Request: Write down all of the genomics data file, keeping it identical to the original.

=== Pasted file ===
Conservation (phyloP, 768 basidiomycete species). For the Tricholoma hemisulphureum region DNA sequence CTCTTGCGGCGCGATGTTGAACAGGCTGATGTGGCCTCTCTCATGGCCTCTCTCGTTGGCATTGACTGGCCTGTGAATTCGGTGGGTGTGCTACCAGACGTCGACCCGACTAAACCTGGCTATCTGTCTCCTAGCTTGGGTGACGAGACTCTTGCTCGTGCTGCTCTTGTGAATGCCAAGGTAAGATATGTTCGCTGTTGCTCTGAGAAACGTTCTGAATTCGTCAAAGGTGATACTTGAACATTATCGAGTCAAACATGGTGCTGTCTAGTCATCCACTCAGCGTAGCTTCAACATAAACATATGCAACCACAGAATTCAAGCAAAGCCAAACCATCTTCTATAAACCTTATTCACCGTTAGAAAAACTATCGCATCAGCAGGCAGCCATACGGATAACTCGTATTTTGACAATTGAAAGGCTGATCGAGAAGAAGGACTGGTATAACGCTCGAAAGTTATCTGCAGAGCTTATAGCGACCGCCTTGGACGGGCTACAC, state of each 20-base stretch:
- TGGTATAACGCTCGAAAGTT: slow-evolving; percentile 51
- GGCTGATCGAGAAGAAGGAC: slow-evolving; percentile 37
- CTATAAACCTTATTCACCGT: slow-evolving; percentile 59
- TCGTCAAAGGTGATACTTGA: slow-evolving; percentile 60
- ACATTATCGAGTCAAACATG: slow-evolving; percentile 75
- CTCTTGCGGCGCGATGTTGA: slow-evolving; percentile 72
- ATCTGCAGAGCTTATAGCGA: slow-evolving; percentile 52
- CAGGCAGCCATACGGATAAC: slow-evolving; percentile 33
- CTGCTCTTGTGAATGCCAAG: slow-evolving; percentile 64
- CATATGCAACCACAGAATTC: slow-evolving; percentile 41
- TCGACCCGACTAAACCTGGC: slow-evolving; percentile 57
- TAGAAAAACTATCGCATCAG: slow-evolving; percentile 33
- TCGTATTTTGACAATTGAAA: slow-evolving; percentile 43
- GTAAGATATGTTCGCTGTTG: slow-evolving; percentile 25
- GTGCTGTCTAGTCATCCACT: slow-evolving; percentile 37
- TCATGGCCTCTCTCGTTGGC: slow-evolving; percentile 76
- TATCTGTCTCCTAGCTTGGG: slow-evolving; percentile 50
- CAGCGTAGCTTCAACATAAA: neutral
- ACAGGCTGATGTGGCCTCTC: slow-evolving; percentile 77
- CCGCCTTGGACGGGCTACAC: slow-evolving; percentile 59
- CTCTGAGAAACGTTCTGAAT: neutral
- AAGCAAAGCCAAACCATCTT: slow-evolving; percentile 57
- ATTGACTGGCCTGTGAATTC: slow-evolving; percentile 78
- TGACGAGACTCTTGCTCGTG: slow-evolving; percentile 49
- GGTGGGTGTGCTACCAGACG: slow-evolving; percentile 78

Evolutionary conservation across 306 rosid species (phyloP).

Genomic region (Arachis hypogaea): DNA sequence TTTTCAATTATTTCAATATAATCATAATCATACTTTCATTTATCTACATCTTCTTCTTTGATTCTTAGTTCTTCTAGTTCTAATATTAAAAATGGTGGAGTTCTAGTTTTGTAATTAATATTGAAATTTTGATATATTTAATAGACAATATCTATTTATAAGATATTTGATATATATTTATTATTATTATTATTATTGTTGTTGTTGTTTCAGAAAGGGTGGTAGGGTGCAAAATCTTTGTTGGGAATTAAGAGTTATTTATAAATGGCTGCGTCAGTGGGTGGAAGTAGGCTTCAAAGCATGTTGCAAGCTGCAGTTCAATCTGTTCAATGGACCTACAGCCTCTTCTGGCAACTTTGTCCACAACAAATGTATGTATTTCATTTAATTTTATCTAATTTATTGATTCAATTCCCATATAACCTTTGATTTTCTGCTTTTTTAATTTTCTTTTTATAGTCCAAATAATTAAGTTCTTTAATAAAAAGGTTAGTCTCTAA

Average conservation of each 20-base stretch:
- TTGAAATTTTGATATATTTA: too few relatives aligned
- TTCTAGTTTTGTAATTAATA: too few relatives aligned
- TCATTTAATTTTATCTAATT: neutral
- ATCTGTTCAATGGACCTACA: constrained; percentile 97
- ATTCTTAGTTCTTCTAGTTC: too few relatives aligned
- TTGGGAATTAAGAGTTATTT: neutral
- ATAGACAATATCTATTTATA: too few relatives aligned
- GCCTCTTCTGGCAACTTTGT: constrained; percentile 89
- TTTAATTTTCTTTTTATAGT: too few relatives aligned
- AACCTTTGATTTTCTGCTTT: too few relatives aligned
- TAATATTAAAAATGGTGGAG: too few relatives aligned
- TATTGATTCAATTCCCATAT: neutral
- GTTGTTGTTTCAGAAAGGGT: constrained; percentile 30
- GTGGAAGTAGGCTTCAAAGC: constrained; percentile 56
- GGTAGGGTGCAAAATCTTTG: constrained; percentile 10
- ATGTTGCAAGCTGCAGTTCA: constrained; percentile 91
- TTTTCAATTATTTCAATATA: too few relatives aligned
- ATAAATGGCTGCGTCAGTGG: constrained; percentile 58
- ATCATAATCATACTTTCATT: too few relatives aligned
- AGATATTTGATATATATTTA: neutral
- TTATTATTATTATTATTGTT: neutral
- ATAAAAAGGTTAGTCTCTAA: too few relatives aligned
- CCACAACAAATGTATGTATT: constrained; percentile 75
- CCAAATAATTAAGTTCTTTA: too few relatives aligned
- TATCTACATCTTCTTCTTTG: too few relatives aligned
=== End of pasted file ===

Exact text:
Conservation (phyloP, 768 basidiomycete species). For the Tricholoma hemisulphureum region DNA sequence CTCTTGCGGCGCGATGTTGAACAGGCTGATGTGGCCTCTCTCATGGCCTCTCTCGTTGGCATTGACTGGCCTGTGAATTCGGTGGGTGTGCTACCAGACGTCGACCCGACTAAACCTGGCTATCTGTCTCCTAGCTTGGGTGACGAGACTCTTGCTCGTGCTGCTCTTGTGAATGCCAAGGTAAGATATGTTCGCTGTTGCTCTGAGAAACGTTCTGAATTCGTCAAAGGTGATACTTGAACATTATCGAGTCAAACATGGTGCTGTCTAGTCATCCACTCAGCGTAGCTTCAACATAAACATATGCAACCACAGAATTCAAGCAAAGCCAAACCATCTTCTATAAACCTTATTCACCGTTAGAAAAACTATCGCATCAGCAGGCAGCCATACGGATAACTCGTATTTTGACAATTGAAAGGCTGATCGAGAAGAAGGACTGGTATAACGCTCGAAAGTTATCTGCAGAGCTTATAGCGACCGCCTTGGACGGGCTACAC, state of each 20-base stretch:
- TGGTATAACGCTCGAAAGTT: slow-evolving; percentile 51
- GGCTGATCGAGAAGAAGGAC: slow-evolving; percentile 37
- CTATAAACCTTATTCACCGT: slow-evolving; percentile 59
- TCGTCAAAGGTGATACTTGA: slow-evolving; percentile 60
- ACATTATCGAGTCAAACATG: slow-evolving; percentile 75
- CTCTTGCGGCGCGATGTTGA: slow-evolving; percentile 72
- ATCTGCAGAGCTTATAGCGA: slow-evolving; percentile 52
- CAGGCAGCCATACGGATAAC: slow-evolving; percentile 33
- CTGCTCTTGTGAATGCCAAG: slow-evolving; percentile 64
- CATATGCAACCACAGAATTC: slow-evolving; percentile 41
- TCGACCCGACTAAACCTGGC: slow-evolving; percentile 57
- TAGAAAAACTATCGCATCAG: slow-evolving; percentile 33
- TCGTATTTTGACAATTGAAA: slow-evolving; percentile 43
- GTAAGATATGTTCGCTGTTG: slow-evolving; percentile 25
- GTGCTGTCTAGTCATCCACT: slow-evolving; percentile 37
- TCATGGCCTCTCTCGTTGGC: slow-evolving; percentile 76
- TATCTGTCTCCTAGCTTGGG: slow-evolving; percentile 50
- CAGCGTAGCTTCAACATAAA: neutral
- ACAGGCTGATGTGGCCTCTC: slow-evolving; percentile 77
- CCGCCTTGGACGGGCTACAC: slow-evolving; percentile 59
- CTCTGAGAAACGTTCTGAAT: neutral
- AAGCAAAGCCAAACCATCTT: slow-evolving; percentile 57
- ATTGACTGGCCTGTGAATTC: slow-evolving; percentile 78
- TGACGAGACTCTTGCTCGTG: slow-evolving; percentile 49
- GGTGGGTGTGCTACCAGACG: slow-evolving; percentile 78

Evolutionary conservation across 306 rosid species (phyloP).

Genomic region (Arachis hypogaea): DNA sequence TTTTCAATTATTTCAATATAATCATAATCATACTTTCATTTATCTACATCTTCTTCTTTGATTCTTAGTTCTTCTAGTTCTAATATTAAAAATGGTGGAGTTCTAGTTTTGTAATTAATATTGAAATTTTGATATATTTAATAGACAATATCTATTTATAAGATATTTGATATATATTTATTATTATTATTATTATTGTTGTTGTTGTTTCAGAAAGGGTGGTAGGGTGCAAAATCTTTGTTGGGAATTAAGAGTTATTTATAAATGGCTGCGTCAGTGGGTGGAAGTAGGCTTCAAAGCATGTTGCAAGCTGCAGTTCAATCTGTTCAATGGACCTACAGCCTCTTCTGGCAACTTTGTCCACAACAAATGTATGTATTTCATTTAATTTTATCTAATTTATTGATTCAATTCCCATATAACCTTTGATTTTCTGCTTTTTTAATTTTCTTTTTATAGTCCAAATAATTAAGTTCTTTAATAAAAAGGTTAGTCTCTAA

Average conservation of each 20-base stretch:
- TTGAAATTTTGATATATTTA: too few relatives aligned
- TTCTAGTTTTGTAATTAATA: too few relatives aligned
- TCATTTAATTTTATCTAATT: neutral
- ATCTGTTCAATGGACCTACA: constrained; percentile 97
- ATTCTTAGTTCTTCTAGTTC: too few relatives aligned
- TTGGGAATTAAGAGTTATTT: neutral
- ATAGACAATATCTATTTATA: too few relatives aligned
- GCCTCTTCTGGCAACTTTGT: constrained; percentile 89
- TTTAATTTTCTTTTTATAGT: too few relatives aligned
- AACCTTTGATTTTCTGCTTT: too few relatives aligned
- TAATATTAAAAATGGTGGAG: too few relatives aligned
- TATTGATTCAATTCCCATAT: neutral
- GTTGTTGTTTCAGAAAGGGT: constrained; percentile 30
- GTGGAAGTAGGCTTCAAAGC: constrained; percentile 56
- GGTAGGGTGCAAAATCTTTG: constrained; percentile 10
- ATGTTGCAAGCTGCAGTTCA: constrained; percentile 91
- TTTTCAATTATTTCAATATA: too few relatives aligned
- ATAAATGGCTGCGTCAGTGG: constrained; percentile 58
- ATCATAATCATACTTTCATT: too few relatives aligned
- AGATATTTGATATATATTTA: neutral
- TTATTATTATTATTATTGTT: neutral
- ATAAAAAGGTTAGTCTCTAA: too few relatives aligned
- CCACAACAAATGTATGTATT: constrained; percentile 75
- CCAAATAATTAAGTTCTTTA: too few relatives aligned
- TATCTACATCTTCTTCTTTG: too few relatives aligned